...As net foreign debt balloons, the size of any future adjustment grows apace. One is invariably driven to the conclusion that at some point, as an addition or alternative to crude protectionism, exchange controls will be necessary in order to manage the rising tide of private sector dollar sales that grow ever larger, swamping the ability of even the largest economies such as Japan to absorb them. This would indeed be ironic as the American government has waged an increasingly aggressive stance against countries which have not fully liberalized their own capital accounts. One wonders whether the anticipation of this eventuality would trigger huge capital flight a la Asia in 1997/98. Less noticed, but equally apparent is that informal controls already exist in certain realms of the American economy (the difficulties created by both regulatory and tax authorities in the purchases and holding of physical gold is but one small instance of this; even the much-vaunted ESF has unresolved tax issues which have yet to be resolved definitively by the IRS and the SEC).

Ultimately, it would not surprise us to see various restrictions imposed in regard to the holding of foreign currencies and gold. As recently as the early 1970s, Arthur Burns, then Fed Chairman, railed against the “unsound practice” of Americans having foreign currency bank accounts. This notion may seem far-fetched in today’s high-tech financial world, but the story of the US, particularly post-9/11, has been a steady erosion of economic and political freedoms. As virtually every encroachment on personal liberty in the US these days is rationalized on the grounds that it constitutes a necessary measure in support of the “war on terror”, we have little doubt that any such future restrictions would likewise be justified in this manner....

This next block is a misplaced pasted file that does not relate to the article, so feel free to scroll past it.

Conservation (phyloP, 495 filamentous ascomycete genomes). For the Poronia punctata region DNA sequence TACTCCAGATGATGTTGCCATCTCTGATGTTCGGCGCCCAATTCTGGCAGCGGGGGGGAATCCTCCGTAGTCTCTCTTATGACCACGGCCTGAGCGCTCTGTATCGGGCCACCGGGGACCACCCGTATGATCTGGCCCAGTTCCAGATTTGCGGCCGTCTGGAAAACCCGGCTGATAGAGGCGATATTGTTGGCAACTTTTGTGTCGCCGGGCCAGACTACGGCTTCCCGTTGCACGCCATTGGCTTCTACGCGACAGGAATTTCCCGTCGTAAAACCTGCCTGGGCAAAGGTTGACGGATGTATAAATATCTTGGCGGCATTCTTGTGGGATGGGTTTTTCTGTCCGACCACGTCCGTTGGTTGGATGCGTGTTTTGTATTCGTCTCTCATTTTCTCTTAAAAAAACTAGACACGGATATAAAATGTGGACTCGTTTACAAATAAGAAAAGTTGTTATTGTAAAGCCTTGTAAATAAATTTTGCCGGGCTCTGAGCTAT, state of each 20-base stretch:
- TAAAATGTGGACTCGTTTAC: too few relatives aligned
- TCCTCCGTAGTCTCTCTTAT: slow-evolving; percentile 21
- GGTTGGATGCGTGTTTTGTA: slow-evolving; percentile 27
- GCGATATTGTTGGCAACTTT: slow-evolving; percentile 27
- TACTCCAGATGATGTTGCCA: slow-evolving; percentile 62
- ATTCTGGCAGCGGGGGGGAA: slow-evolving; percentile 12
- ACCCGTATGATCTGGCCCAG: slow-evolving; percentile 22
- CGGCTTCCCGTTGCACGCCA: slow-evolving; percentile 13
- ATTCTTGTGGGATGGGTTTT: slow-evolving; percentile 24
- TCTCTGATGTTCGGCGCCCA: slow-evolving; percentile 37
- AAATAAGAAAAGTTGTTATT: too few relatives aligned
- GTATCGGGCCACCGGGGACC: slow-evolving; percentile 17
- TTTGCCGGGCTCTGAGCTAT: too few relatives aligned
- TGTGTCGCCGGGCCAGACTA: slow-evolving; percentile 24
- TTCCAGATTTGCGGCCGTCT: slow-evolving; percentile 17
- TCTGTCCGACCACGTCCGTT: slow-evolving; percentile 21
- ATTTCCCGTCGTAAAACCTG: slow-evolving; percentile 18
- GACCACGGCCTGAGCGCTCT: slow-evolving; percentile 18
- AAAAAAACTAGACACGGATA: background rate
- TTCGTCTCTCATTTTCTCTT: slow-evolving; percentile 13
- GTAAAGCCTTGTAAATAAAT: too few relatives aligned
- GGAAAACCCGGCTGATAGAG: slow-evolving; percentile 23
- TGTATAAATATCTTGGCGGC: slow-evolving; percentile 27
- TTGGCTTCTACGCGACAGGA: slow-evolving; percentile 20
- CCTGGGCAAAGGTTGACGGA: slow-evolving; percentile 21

Globalization Or...?

Globalization Or...?

Tuesday, October 04, 2005

A Unified Balance of Law Systems Is The Imperative of Global Solutions

L.A.Gillespie - Link
{My goal - Write an international constitution to create a law and money standard based on the fundamental laws of nature.}
"You must think big ideas to advance." L.G.
"The fundamental law of the law is the constitution, and the fundamental laws of the constitution are the fundamental laws of nature, science and logic - or mind and person." L.G.

I have had a breakthrough, and discovered a new path, to scientific natural law logic. I have discovered scientific logic systems that can and will change the world. I have discovered scientific logic systems large enough to destroy or save the world. I have discovered how to create scientific moral logic systems of newly discovered natural law. I have discovered a scientific logic system superior to the "existing." Using the cognitive intellectual logical faculty, and adhering to absolute equilibriated objectivism... Scientific logic systems can be built from the fundamental natural laws to solve the world's problems. I can show you how to use scientific natural law's moral equilibrium logic to best Boolean, machine logic and the "existing" natural law logic. I tore the whole system apart, and put it back together with the scientific natural laws. I can prove beyond any reasonable doubt, that the separation of commercial powers and state powers is required, to safely advance all nations, by new scientific natural law logic systems. A superior scientific natural law argument can be based on philanthropy, entropy and equilibrium. The scientific natural laws can be used as a logic system proof, of John Nash's equilibriums, superiority over Adam Smith's supply and demand, and David Ricardo's comparative advantage natural laws. In other words, a democratic scientific logic system can be built to best the "existing" natural law, and state law logic systems... In order to advance civilization, scientific logic requires, the separation of state financial powers, and commercial financial powers.